Are however planned, and will, we are promised, materialise in the not to distant future …. watch this space as it were.
What is however there, at least temporarily, is the neighbouring WerkStattHaus, a disused office block in which numerous Werkbund member companies are presenting products ranging from furniture and lighting to building materials, door handles and domestic textiles in small, self-designed, showrooms. A presentation format which reminds us greatly of NeoCon Chicago, just in a run down urban Berlin context, and a presentation which includes both companies such as, for example, Horgenglarus or Thonet who featured in many of the inter-war Werkbund Estates, and companies who didn’t even exist back then including Vitra, USM or Occhio.
Despite the very obvious passion and conviction with which those responsible are advancing the project – and that fact that potential tenants are already trying to secure properties – it is not yet 100% guaranteed that the WerkBundStadt Berlin will be realised. And if so in its current form.
Having achieved, and now published, a proposal the next step for the Werkbund is to work their way through the complexities of the planning process, and also secure financing and/or partners.
Neither of which are guaranteed.
Yet which, and independent of their ultimate success, are also very important components of the discourse the project has begun.
During the presentation of the proposal it was repeatedly underlined how complex German planning and building law is. But must it? If we are building in contemporary cities with contemporary materials, processes and philosophies and that for future generations, are the old laws still valid? Or does the adherence to a number of basic principles protect us from short sighted tendencies, or worse, self-interested lobbying, and thus ensure the long term viability of such projects?
Similarly who should pay for such urban developments, and under what conditions should the properties be made available, and to whom?
Some thirty percent of the flats in the WerkBundStadt are to be provided at affordable rents. But the rest? Is it correct that such a development only exists if it can guarantee a return for developers through selling private flats. Is that an acceptable way to organise urban development and fund the construction of affordable accommodation? In this case some 380 flats. Or should the state be responsible, if not legally bound, to invest in ensuring there are enough safe, clean homes for its citizens? And do we not in any case need to move away from the idea of the home as a status symbol, far less an investment. Or is such an important identifier that prevents our urban spaces from becoming truly faceless and anonymous, keeps society vibrant and thus supports a positive evolution?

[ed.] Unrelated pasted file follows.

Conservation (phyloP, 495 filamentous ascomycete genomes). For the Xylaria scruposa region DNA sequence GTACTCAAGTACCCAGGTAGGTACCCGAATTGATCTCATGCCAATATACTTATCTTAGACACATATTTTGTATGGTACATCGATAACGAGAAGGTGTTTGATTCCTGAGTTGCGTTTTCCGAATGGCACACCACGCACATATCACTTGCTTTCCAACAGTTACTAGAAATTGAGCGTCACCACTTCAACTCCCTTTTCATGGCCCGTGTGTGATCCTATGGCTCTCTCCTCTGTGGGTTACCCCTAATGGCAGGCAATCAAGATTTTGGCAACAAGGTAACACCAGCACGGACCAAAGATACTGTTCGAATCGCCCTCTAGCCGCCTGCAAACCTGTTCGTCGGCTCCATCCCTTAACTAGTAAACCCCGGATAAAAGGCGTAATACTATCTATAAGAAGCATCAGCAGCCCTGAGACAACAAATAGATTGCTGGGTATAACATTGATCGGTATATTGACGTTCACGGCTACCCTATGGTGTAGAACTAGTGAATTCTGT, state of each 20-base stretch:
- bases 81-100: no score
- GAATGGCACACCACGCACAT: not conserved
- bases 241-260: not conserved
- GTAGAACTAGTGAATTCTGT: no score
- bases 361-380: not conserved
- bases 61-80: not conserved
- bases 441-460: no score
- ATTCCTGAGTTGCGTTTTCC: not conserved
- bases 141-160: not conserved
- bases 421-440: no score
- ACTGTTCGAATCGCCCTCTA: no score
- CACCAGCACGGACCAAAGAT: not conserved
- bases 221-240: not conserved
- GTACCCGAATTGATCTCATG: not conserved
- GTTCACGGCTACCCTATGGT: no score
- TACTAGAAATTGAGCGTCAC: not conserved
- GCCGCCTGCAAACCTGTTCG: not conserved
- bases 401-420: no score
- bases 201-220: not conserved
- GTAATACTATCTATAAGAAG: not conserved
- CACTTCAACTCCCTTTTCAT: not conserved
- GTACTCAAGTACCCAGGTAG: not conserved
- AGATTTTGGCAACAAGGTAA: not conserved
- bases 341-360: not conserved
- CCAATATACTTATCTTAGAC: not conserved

Which in a way is the real value of such a project, it forces us to take up positions, and thus forces us to consider in a much wider sense how we want our urban spaces to develop.
For as we believe we have said before, and don’t believe we will ever tire of saying, we all must accept our individual share in the collective responsibility concerning how our future world is shaped: such decisions are far too important to be left to architects, politicians and designers alone. They present their ideas. We are the control mechanism.
If you’re not in Berlin there is invariably a local project in which you can get involved.
If you are in Berlin, or plan to be this autumn, the exhibition in the WerkBundHaus, Quedlinburger Strasse 11, 10589 Berlin runs until Sunday November 27th.
Full details on both the WerkBundStadt and the WerkBundHaus, including opening times, can be found at http://werkbundhaus.berlin
1. “Amtlicher Katalog der Werkbundausstellung Die Wohnung, Stuttgart 1927” Schriftenreihe Weissenhof Band 2, Stuttgarter Gesellschaft für Kunst und Denkmalpflege, 1998